The problem, as I see it, is that pretty much no one in a position to investigate the truth of the matter, has a real interest in revealing that truth if it means that significant elements of the Trump campaign/administration are shown to be traitors.
We are moving steadily toward the decisive question of whether the President is capable of performing the duties of his office. The fat is in the fire. It is going to take something radical and unlikely for Trump to survive. The GOP has lost confidence in him -- not just in his half-baked proposals, but in his emotional stability and executive competence. Dumping the guy so he can spend more time with his family and putting the reliably conservative dork, Pence, in charge would be the best outcome for the GOP. The Dems would like an impeachment trial like the one in South Korea, that would bring the whole Republican Party down with Trump. It's a tough calculation for the GOP.
As supported bynumerous polls, the business sector has given Trump their confidence, so has the majority of the American people. The only ones having mental conniptions are those that can't get over Hillary's epic loss. Also, calling poor rural people " hicks" is uncalled for and hostile. It appears a "no hostility" forum is unworkable on p.com. Those who doubt Trump's "survival" are nothing more than wishful thinking complainers that can't accept the outcome of an election.
Don't like Trump? My advice, you have two thumbs, pick one and suck it...
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Mar 20 2017, 12:44 PM
George Aligator
Mar 20 2017, 12:17 PM
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George Aligator
Mar 19 2017, 07:28 PM
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Mar 19 2017, 04:57 PM

Quoting limited to 5 levels deep
The press hasn't done a very good job are showing the size of the Russian/Trump communication problem. There are literally dozens of Russians and dozens of Trump associates involved in phone calls, emails and in-person meetings. The Russian list includes sketchy oligarchs and known intelligence agents. The Trump list includes people at the highest levels of the campaign (e.g. Manafort) and ex-military handling diplomatic and intelligence matters (e.g. Flynn). And these guys weren't discussing borscht. The topics included taps and leaks, i.e. felonies and Trump policy toward Russia i.e. lifting sanctions. This constitutes a conspiracy to commit treason and our president and his top advisors are in it up to their eyebrows.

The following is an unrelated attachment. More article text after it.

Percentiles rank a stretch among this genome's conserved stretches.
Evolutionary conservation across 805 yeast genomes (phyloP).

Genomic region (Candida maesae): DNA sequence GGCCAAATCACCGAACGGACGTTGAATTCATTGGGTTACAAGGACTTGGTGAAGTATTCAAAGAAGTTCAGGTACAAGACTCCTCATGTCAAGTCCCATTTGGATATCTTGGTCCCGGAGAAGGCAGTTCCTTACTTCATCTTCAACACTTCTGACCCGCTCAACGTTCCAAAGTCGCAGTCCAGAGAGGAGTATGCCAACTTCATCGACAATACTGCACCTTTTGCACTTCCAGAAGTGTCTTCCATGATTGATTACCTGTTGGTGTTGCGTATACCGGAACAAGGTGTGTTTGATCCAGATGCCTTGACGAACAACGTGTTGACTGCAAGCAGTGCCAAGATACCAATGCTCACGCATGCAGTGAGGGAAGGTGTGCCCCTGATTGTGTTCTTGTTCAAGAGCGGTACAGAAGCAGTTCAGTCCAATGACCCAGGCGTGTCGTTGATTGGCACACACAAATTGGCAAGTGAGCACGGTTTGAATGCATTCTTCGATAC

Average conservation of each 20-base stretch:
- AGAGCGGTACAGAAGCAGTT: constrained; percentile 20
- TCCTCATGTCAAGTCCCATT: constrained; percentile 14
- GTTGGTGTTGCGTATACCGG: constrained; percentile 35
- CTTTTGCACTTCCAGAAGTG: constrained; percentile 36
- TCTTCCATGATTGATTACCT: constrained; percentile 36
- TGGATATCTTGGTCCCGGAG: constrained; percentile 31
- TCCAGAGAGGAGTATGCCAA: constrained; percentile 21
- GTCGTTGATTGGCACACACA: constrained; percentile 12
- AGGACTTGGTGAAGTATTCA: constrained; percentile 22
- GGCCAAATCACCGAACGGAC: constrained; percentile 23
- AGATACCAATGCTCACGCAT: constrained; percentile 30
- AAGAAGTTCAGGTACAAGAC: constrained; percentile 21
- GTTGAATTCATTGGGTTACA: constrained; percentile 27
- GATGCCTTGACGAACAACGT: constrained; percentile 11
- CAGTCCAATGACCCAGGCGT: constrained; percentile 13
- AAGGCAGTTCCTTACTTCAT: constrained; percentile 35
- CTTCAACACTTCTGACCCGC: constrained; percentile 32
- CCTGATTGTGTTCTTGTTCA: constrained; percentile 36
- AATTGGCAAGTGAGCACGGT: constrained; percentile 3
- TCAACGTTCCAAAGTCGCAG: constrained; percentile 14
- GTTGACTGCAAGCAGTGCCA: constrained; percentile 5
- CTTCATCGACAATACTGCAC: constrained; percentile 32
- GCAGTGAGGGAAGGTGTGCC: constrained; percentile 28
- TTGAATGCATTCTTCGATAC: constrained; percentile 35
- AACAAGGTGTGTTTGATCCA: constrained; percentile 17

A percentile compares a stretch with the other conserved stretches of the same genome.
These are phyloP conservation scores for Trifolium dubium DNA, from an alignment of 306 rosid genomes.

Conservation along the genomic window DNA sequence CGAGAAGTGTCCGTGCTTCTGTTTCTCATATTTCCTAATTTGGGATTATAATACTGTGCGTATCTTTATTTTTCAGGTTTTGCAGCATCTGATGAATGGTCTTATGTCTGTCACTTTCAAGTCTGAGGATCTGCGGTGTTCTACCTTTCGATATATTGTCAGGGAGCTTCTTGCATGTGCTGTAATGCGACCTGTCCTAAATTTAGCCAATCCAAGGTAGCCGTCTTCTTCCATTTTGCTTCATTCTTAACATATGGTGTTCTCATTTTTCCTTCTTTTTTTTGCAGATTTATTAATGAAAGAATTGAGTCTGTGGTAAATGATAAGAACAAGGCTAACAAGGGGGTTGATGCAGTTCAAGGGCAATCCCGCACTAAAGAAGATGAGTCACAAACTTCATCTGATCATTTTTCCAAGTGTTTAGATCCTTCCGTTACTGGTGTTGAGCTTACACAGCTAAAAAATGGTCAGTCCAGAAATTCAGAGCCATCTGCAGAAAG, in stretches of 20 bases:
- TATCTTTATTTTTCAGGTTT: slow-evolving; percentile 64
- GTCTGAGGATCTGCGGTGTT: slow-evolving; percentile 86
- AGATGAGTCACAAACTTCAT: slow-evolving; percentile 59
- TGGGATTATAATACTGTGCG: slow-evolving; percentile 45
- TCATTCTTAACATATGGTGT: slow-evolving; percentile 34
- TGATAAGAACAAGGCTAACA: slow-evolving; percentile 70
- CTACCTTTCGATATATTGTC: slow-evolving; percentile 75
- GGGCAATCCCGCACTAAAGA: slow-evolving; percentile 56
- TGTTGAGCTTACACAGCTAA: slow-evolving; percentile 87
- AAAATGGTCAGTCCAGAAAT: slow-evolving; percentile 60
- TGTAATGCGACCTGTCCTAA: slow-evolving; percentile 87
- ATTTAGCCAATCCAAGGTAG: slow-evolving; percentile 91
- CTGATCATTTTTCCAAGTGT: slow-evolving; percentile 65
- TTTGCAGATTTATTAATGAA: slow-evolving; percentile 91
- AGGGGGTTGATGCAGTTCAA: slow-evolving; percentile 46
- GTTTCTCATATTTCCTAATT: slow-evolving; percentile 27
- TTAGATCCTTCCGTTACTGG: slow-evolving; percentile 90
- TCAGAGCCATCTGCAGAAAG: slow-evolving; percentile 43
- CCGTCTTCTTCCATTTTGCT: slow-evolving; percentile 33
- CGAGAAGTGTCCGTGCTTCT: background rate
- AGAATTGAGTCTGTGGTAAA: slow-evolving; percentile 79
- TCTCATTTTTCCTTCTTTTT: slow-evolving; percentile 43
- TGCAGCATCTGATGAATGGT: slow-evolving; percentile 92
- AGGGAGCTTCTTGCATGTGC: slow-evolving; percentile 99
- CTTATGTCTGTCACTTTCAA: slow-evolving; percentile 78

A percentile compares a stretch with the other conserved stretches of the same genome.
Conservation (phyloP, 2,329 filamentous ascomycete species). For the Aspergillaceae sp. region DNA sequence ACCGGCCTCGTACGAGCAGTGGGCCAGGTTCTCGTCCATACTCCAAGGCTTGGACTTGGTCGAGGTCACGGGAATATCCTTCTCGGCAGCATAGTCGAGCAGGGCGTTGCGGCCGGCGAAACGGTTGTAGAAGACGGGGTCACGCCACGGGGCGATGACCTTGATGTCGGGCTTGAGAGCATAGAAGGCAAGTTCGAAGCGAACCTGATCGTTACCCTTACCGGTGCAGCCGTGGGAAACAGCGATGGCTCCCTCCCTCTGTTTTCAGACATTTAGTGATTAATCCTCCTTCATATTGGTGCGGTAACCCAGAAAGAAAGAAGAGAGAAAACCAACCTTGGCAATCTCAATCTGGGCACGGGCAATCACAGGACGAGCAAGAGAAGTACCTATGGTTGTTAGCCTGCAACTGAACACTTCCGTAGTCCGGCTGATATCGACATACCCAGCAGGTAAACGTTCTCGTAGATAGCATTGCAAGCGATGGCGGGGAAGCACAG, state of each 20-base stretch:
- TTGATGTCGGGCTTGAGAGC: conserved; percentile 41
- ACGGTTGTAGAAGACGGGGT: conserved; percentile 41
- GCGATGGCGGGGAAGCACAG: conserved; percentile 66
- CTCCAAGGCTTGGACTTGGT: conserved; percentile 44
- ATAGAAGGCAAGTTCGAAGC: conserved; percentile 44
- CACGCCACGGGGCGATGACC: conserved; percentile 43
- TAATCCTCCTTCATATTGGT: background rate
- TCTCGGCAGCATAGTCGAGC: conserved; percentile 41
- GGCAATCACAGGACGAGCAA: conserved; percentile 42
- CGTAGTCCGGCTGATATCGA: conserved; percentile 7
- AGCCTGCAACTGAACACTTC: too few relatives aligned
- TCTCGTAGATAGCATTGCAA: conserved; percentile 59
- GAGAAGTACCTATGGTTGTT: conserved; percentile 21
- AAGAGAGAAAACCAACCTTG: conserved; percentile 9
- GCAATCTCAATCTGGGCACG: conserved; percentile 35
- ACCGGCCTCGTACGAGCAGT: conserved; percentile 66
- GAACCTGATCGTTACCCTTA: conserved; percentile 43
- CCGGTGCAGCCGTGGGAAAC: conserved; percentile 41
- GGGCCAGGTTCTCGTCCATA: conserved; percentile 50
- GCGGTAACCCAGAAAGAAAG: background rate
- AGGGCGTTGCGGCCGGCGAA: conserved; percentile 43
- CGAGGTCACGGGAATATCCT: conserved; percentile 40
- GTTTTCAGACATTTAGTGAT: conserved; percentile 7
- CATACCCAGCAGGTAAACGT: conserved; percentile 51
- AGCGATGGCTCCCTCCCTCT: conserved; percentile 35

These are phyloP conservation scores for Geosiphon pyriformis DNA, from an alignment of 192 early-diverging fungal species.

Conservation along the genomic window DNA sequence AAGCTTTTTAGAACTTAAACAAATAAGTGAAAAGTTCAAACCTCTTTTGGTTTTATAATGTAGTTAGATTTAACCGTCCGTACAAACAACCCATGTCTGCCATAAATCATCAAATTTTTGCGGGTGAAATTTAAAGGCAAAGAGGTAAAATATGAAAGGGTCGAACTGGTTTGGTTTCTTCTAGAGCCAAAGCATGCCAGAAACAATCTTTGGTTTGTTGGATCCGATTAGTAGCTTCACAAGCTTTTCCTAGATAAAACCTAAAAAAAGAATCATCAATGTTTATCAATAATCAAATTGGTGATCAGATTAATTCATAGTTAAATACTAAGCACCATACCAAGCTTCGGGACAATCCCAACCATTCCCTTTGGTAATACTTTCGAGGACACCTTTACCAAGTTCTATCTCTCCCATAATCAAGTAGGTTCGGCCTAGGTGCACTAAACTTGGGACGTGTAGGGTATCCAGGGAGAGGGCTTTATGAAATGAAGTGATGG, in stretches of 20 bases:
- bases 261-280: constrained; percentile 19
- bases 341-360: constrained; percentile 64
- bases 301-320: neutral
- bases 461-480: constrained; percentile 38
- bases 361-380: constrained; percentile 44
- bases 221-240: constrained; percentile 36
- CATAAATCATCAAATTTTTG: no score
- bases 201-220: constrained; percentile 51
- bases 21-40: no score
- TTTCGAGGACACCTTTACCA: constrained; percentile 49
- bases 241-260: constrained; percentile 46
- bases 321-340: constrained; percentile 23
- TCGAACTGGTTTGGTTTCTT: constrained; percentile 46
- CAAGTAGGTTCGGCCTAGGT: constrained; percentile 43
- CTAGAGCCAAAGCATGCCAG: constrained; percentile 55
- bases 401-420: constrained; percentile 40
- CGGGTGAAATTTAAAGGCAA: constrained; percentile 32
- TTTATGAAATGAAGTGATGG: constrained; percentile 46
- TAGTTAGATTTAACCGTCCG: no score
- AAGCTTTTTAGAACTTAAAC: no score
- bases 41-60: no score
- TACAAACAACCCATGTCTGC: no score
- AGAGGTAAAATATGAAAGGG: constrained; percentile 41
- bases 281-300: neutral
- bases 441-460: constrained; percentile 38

That may be the case. There is certainly enough circumstantial evidence available to make that a legitimate question.

The problem, as I see it, is that pretty much no one in a position to investigate the truth of the matter, has a real interest in revealing that truth if it means that significant elements of the Trump campaign/administration are shown to be traitors.
We are moving steadily toward the decisive question of whether the President is capable of performing the duties of his office. The fat is in the fire. It is going to take something radical and unlikely for Trump to survive. The GOP has lost confidence in him -- not just in his half-baked proposals, but in his emotional stability and executive competence. Dumping the guy so he can spend more time with his family and putting the reliably conservative dork, Pence, in charge would be the best outcome for the GOP. The Dems would like an impeachment trial like the one in South Korea, that would bring the whole Republican Party down with Trump. It's a tough calculation for the GOP.
As supported bynumerous polls, the business sector has given Trump their confidence, so has the majority of the American people. The only ones having mental conniptions are those that can't get over Hillary's epic loss. Also, calling poor rural people " hicks" is uncalled for and hostile. It appears a "no hostility" forum is unworkable on p.com. Those who doubt Trump's "survival" are nothing more than wishful thinking complainers that can't accept the outcome of an election.